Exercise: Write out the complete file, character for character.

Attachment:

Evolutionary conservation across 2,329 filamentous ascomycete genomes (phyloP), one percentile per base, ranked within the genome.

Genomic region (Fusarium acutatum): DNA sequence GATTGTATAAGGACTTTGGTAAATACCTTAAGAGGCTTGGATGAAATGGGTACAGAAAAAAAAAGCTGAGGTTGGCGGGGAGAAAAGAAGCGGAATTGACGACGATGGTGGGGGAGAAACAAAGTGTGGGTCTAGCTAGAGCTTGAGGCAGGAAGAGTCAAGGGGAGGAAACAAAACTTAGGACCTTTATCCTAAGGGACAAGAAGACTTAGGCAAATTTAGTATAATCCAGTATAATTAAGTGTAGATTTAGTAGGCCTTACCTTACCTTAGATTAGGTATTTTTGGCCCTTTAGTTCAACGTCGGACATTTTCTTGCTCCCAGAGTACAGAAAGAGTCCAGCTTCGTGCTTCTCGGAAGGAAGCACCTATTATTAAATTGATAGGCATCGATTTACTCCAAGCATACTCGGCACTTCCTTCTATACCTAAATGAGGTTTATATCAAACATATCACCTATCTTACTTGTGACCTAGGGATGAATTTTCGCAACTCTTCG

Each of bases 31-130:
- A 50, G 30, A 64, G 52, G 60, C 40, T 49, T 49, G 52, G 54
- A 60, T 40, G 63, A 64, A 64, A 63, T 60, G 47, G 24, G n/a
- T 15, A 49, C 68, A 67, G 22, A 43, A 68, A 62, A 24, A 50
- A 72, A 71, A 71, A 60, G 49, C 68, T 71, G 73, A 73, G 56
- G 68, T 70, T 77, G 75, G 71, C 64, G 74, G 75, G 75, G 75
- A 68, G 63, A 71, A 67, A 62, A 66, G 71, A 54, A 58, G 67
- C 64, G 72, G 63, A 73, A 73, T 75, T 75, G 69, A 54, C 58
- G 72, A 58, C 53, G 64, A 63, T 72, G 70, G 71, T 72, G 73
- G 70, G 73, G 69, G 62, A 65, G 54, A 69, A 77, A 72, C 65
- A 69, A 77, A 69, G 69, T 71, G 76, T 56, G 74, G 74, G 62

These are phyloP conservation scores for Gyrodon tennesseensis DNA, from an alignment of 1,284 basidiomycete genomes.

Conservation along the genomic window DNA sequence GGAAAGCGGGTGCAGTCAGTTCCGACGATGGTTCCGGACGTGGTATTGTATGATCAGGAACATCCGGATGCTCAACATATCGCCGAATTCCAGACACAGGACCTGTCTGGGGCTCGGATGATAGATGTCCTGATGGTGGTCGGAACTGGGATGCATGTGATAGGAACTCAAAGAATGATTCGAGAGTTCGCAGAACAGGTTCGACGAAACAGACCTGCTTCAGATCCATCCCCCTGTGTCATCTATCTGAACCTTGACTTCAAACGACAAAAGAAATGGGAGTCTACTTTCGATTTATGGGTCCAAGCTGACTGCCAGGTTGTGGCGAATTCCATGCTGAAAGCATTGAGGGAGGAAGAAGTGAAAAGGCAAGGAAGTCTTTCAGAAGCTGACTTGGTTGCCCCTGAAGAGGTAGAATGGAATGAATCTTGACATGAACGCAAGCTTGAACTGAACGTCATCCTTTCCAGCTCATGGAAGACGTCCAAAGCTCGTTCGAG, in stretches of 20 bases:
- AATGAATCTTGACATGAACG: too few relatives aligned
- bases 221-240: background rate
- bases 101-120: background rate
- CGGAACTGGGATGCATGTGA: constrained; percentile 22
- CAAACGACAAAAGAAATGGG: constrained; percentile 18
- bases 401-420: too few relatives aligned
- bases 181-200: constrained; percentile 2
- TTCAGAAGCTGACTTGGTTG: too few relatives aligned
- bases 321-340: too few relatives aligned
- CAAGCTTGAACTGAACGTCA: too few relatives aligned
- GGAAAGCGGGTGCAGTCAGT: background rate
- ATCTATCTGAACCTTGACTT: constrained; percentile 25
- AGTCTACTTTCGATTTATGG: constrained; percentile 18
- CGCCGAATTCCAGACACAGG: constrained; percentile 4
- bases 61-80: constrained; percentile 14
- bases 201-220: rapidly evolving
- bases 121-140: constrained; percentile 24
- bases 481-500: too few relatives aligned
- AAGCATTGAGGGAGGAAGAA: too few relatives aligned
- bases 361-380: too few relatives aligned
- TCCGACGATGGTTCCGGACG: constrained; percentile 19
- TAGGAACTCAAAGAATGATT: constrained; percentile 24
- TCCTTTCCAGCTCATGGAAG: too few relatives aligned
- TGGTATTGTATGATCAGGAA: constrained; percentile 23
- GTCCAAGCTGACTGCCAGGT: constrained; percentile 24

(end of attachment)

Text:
Evolutionary conservation across 2,329 filamentous ascomycete genomes (phyloP), one percentile per base, ranked within the genome.

Genomic region (Fusarium acutatum): DNA sequence GATTGTATAAGGACTTTGGTAAATACCTTAAGAGGCTTGGATGAAATGGGTACAGAAAAAAAAAGCTGAGGTTGGCGGGGAGAAAAGAAGCGGAATTGACGACGATGGTGGGGGAGAAACAAAGTGTGGGTCTAGCTAGAGCTTGAGGCAGGAAGAGTCAAGGGGAGGAAACAAAACTTAGGACCTTTATCCTAAGGGACAAGAAGACTTAGGCAAATTTAGTATAATCCAGTATAATTAAGTGTAGATTTAGTAGGCCTTACCTTACCTTAGATTAGGTATTTTTGGCCCTTTAGTTCAACGTCGGACATTTTCTTGCTCCCAGAGTACAGAAAGAGTCCAGCTTCGTGCTTCTCGGAAGGAAGCACCTATTATTAAATTGATAGGCATCGATTTACTCCAAGCATACTCGGCACTTCCTTCTATACCTAAATGAGGTTTATATCAAACATATCACCTATCTTACTTGTGACCTAGGGATGAATTTTCGCAACTCTTCG

Each of bases 31-130:
- A 50, G 30, A 64, G 52, G 60, C 40, T 49, T 49, G 52, G 54
- A 60, T 40, G 63, A 64, A 64, A 63, T 60, G 47, G 24, G n/a
- T 15, A 49, C 68, A 67, G 22, A 43, A 68, A 62, A 24, A 50
- A 72, A 71, A 71, A 60, G 49, C 68, T 71, G 73, A 73, G 56
- G 68, T 70, T 77, G 75, G 71, C 64, G 74, G 75, G 75, G 75
- A 68, G 63, A 71, A 67, A 62, A 66, G 71, A 54, A 58, G 67
- C 64, G 72, G 63, A 73, A 73, T 75, T 75, G 69, A 54, C 58
- G 72, A 58, C 53, G 64, A 63, T 72, G 70, G 71, T 72, G 73
- G 70, G 73, G 69, G 62, A 65, G 54, A 69, A 77, A 72, C 65
- A 69, A 77, A 69, G 69, T 71, G 76, T 56, G 74, G 74, G 62

These are phyloP conservation scores for Gyrodon tennesseensis DNA, from an alignment of 1,284 basidiomycete genomes.

Conservation along the genomic window DNA sequence GGAAAGCGGGTGCAGTCAGTTCCGACGATGGTTCCGGACGTGGTATTGTATGATCAGGAACATCCGGATGCTCAACATATCGCCGAATTCCAGACACAGGACCTGTCTGGGGCTCGGATGATAGATGTCCTGATGGTGGTCGGAACTGGGATGCATGTGATAGGAACTCAAAGAATGATTCGAGAGTTCGCAGAACAGGTTCGACGAAACAGACCTGCTTCAGATCCATCCCCCTGTGTCATCTATCTGAACCTTGACTTCAAACGACAAAAGAAATGGGAGTCTACTTTCGATTTATGGGTCCAAGCTGACTGCCAGGTTGTGGCGAATTCCATGCTGAAAGCATTGAGGGAGGAAGAAGTGAAAAGGCAAGGAAGTCTTTCAGAAGCTGACTTGGTTGCCCCTGAAGAGGTAGAATGGAATGAATCTTGACATGAACGCAAGCTTGAACTGAACGTCATCCTTTCCAGCTCATGGAAGACGTCCAAAGCTCGTTCGAG, in stretches of 20 bases:
- AATGAATCTTGACATGAACG: too few relatives aligned
- bases 221-240: background rate
- bases 101-120: background rate
- CGGAACTGGGATGCATGTGA: constrained; percentile 22
- CAAACGACAAAAGAAATGGG: constrained; percentile 18
- bases 401-420: too few relatives aligned
- bases 181-200: constrained; percentile 2
- TTCAGAAGCTGACTTGGTTG: too few relatives aligned
- bases 321-340: too few relatives aligned
- CAAGCTTGAACTGAACGTCA: too few relatives aligned
- GGAAAGCGGGTGCAGTCAGT: background rate
- ATCTATCTGAACCTTGACTT: constrained; percentile 25
- AGTCTACTTTCGATTTATGG: constrained; percentile 18
- CGCCGAATTCCAGACACAGG: constrained; percentile 4
- bases 61-80: constrained; percentile 14
- bases 201-220: rapidly evolving
- bases 121-140: constrained; percentile 24
- bases 481-500: too few relatives aligned
- AAGCATTGAGGGAGGAAGAA: too few relatives aligned
- bases 361-380: too few relatives aligned
- TCCGACGATGGTTCCGGACG: constrained; percentile 19
- TAGGAACTCAAAGAATGATT: constrained; percentile 24
- TCCTTTCCAGCTCATGGAAG: too few relatives aligned
- TGGTATTGTATGATCAGGAA: constrained; percentile 23
- GTCCAAGCTGACTGCCAGGT: constrained; percentile 24